Friday, July 6, 2007

How is your state faring when it comes to teacher quality?

Excerpts from

State Teacher Quality Yearbook
Progress on Teacher Quality

State Policy Yearbook 2007
National Council on Teacher Quality

"The State Teacher Policy Yearbook is the first project of its kind to provide a 360-degree detailed analysis of any and every policy that states have that impact the quality of teachers, specifically their recruitment, preparation, licensing, evaluation and compensation. In all, the Yearbook project is an encyclopedia of individual state reports, totaling more than 5,600 pages of analysis and recommendations in 51 separate reports."

Executive Summary: Key Findings

#8 State policies are not geared toward increasing the quality and quantity of math and science teachers.

While states have put in place many boutique initiatives to address these shortages, structural adjustments would provide greater yield.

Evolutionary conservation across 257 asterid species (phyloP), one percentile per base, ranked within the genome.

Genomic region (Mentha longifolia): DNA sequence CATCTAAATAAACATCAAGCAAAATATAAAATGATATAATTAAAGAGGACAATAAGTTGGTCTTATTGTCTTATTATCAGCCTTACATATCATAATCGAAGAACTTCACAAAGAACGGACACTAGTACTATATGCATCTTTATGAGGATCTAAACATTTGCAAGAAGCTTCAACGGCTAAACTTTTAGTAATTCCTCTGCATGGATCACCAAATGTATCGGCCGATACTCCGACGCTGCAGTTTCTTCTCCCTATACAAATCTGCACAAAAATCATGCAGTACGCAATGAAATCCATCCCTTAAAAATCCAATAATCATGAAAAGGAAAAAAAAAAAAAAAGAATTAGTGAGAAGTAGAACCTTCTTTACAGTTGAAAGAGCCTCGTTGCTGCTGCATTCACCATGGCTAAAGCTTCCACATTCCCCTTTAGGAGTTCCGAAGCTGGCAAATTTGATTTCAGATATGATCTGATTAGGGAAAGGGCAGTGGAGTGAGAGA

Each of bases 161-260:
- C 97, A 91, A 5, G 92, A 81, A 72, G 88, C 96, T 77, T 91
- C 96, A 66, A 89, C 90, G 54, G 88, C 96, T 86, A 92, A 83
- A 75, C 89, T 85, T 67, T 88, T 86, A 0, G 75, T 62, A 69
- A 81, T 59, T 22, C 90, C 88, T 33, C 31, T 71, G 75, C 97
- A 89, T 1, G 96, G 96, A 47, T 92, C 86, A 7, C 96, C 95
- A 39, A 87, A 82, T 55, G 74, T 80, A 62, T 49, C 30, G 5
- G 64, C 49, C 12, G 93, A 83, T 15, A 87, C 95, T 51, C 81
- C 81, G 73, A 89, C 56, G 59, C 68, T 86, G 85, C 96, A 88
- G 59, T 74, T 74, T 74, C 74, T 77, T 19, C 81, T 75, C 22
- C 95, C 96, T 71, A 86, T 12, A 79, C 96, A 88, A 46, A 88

By not focusing on the equitable distribution of teachers, states shortchange the neediest children of qualified math and science teachers. Only 12 states have made even some progress to achieve this goal.

Alternate route programs provide excellent means by which to recruit and prepare mid-career professionals with backgrounds in science and math. 32 states do not allow someone to demonstrate subject-matter knowledge by means of a test in lieu of their requirement of a major in the subject.

The harder it is for teachers to move between states, the harder it is for a qualified math and science teacher to find a new job. Yet 23 states attach lots of strings before issuing an equivalent license to a teacher moving from out of state. Even worse, a qualified math and science teacher trying to find a new job but who was prepared in an alternate route may be greeted with an unwelcome sign in 38 states.

Perhaps most key is the reality that there is such a shortage of math and science teachers because they can earn so much more money in other professions with these skills. 28 states support differential pay initiatives for teachers in shortage areas.

You can access How the States are Faring for detailed information about your own state.

1 comment:

Sheri said...

LOL! My state is doing very poorly, but I expected that. ;)